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Douglas Penick

TAKASAGO

In a bright expanse without dream
Nor birth, nor time, nor death,
Light and dark have not been parted:
There they dwell everlastingly.

If one there thought to speak,
Here a towering white cloud might appear
Suddenly within a clear blue sky.

If one there wished to wander,
Here, a long range of low mountains slowly might arise.

There, at a longing glance,
Here two great pine trees extend their tap roots
Deep in rocky soil.

Here for us, there is this moment.
Now for us, there is this place,
Where we stop and feel
The echoed names of deities.

So the chorus seated in the courtyard chants:

“The resonance of new grasses bending in the wind,
"Black rocks cooling in the night,
“Moist soil, hot white sand,
“A soft breeze, green waves curling;

“All find hearts to hold them
“And a voice."                                                          (1)                                                                                                                                                                         

Two ancient pine trees
Rooted on two separate peaks
Are lovers, man and wife,
Are gods,
Joined by centuries of longing
And by centuries of songs.

Two dancers lit by torches in the night
Extend their brocade sleeves
And embrace the endless folds of time:                                                        

A moment of love that is centuries old
Enduring in the whisper of the swaying boughs.

While in the nearby shadows
Rise from the ground, each decked with stars
Those who watch and bless in secret
The soil and the streams.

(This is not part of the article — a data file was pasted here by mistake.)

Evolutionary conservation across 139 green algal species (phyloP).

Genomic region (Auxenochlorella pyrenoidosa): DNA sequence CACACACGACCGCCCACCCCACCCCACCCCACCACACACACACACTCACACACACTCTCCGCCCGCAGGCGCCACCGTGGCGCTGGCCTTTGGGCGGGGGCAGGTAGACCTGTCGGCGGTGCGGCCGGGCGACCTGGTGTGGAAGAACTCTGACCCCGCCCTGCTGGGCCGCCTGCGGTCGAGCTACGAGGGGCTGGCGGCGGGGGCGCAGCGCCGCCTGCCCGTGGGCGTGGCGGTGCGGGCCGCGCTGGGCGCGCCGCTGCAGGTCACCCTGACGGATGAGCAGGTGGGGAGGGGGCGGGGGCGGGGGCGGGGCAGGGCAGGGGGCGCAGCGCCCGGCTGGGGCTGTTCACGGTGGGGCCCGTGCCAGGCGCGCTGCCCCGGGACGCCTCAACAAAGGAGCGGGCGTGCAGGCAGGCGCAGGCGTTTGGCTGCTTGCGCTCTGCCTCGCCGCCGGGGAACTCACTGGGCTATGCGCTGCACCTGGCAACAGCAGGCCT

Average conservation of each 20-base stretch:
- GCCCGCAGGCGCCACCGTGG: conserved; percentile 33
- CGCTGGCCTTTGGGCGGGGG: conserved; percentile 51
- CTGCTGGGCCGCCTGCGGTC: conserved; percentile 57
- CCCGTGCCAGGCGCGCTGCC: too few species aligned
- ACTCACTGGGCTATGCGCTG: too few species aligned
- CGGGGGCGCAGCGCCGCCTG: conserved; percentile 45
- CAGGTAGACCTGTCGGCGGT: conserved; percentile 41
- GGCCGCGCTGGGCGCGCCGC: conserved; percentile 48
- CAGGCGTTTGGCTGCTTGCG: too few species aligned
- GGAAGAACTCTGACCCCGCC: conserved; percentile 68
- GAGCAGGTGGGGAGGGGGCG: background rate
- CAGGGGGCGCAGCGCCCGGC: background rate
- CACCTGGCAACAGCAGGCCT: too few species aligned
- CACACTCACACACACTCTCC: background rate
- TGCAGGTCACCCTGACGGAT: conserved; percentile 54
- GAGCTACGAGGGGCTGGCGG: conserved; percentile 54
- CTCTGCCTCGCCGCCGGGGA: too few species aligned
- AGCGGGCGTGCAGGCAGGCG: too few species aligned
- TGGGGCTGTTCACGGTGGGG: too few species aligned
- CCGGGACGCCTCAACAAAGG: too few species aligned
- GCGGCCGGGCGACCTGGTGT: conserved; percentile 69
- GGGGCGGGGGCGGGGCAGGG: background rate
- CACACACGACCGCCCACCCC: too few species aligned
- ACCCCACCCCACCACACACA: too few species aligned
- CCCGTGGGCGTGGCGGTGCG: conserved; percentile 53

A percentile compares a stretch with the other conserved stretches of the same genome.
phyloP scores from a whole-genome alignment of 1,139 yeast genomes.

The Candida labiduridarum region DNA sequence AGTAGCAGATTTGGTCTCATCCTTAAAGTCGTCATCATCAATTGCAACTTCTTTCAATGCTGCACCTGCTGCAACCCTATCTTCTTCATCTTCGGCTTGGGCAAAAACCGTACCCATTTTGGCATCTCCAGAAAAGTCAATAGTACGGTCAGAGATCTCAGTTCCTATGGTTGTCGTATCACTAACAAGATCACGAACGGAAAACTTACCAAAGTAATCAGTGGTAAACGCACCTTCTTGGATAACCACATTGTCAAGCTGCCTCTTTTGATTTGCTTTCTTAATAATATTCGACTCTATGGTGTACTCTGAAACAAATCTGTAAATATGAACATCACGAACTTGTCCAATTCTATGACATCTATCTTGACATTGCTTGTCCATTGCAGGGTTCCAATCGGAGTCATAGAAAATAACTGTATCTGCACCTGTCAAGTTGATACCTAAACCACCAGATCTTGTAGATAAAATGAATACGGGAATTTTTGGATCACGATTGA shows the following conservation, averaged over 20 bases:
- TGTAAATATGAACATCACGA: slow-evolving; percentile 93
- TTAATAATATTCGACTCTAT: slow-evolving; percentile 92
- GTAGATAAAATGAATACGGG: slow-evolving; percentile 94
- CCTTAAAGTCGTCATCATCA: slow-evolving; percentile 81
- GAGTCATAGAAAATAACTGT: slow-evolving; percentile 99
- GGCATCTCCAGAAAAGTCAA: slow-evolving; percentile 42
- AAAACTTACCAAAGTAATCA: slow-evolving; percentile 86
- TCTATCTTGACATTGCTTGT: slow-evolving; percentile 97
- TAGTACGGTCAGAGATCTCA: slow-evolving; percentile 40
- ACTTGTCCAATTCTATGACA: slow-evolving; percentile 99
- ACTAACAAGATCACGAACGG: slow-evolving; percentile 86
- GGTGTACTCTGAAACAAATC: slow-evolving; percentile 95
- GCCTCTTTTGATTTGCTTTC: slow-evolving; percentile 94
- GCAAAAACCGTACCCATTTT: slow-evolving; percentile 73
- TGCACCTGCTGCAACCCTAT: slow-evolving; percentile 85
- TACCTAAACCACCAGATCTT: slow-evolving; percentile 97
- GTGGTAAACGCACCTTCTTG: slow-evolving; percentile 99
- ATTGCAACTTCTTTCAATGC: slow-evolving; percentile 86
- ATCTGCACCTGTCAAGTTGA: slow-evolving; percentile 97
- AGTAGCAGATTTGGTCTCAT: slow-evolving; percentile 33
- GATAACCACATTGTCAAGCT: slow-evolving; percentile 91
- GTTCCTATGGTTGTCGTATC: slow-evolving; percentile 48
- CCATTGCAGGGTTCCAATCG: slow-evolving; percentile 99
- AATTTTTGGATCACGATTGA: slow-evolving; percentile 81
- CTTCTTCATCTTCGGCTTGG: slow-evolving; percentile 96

*


(1)  adapted from Takasago tr. Royall Tyler: Pining Winds, Cornell East Asia series, 1978pp34-5


Douglas Penick graduated from Princeton University, was a research associate at the Museum of Modern Art in New York and at The Institute for Urban Studies, and a chef at Gordon Matta Clark’s Food. He studied and practiced Tibetan Buddhism for more than 30 years, and has written and taught on Tibetan, Chinese, Japanese, and Indian religion, history and culture. He wrote the National Film Board of Canada’s prize winning two part series on the Tibetan Book of the Dead and the libretti for two operas: King Gesar (Sony CD w/ Ma, Serkin, Ax et. al.) and Ashoka’s Dream (Santa Fe Opera) with composer, Peter Lieberson. He's also written pieces to music by Philip Glass, for choreographer Katsura Kan, and on commission from the New York Philharmonic, the Boulder Symphony, Denver Eclectic Concerts and others. He is the author of three books deriving from the epic cycle on the life of King Gesar of Ling: Crossings on a Bridge of Light, Warrior Song of King Gesar and The Brilliance of Naked Mind. Short fiction, essays and poetry have appeared in Bombay Gin, The Shambhala Sun, Parabola, Porte Des Singes, Cahiers de L'Herne, Publishers Weekly and elsewhere. His novel A Journey of The North Star was brought out by Publerati this June.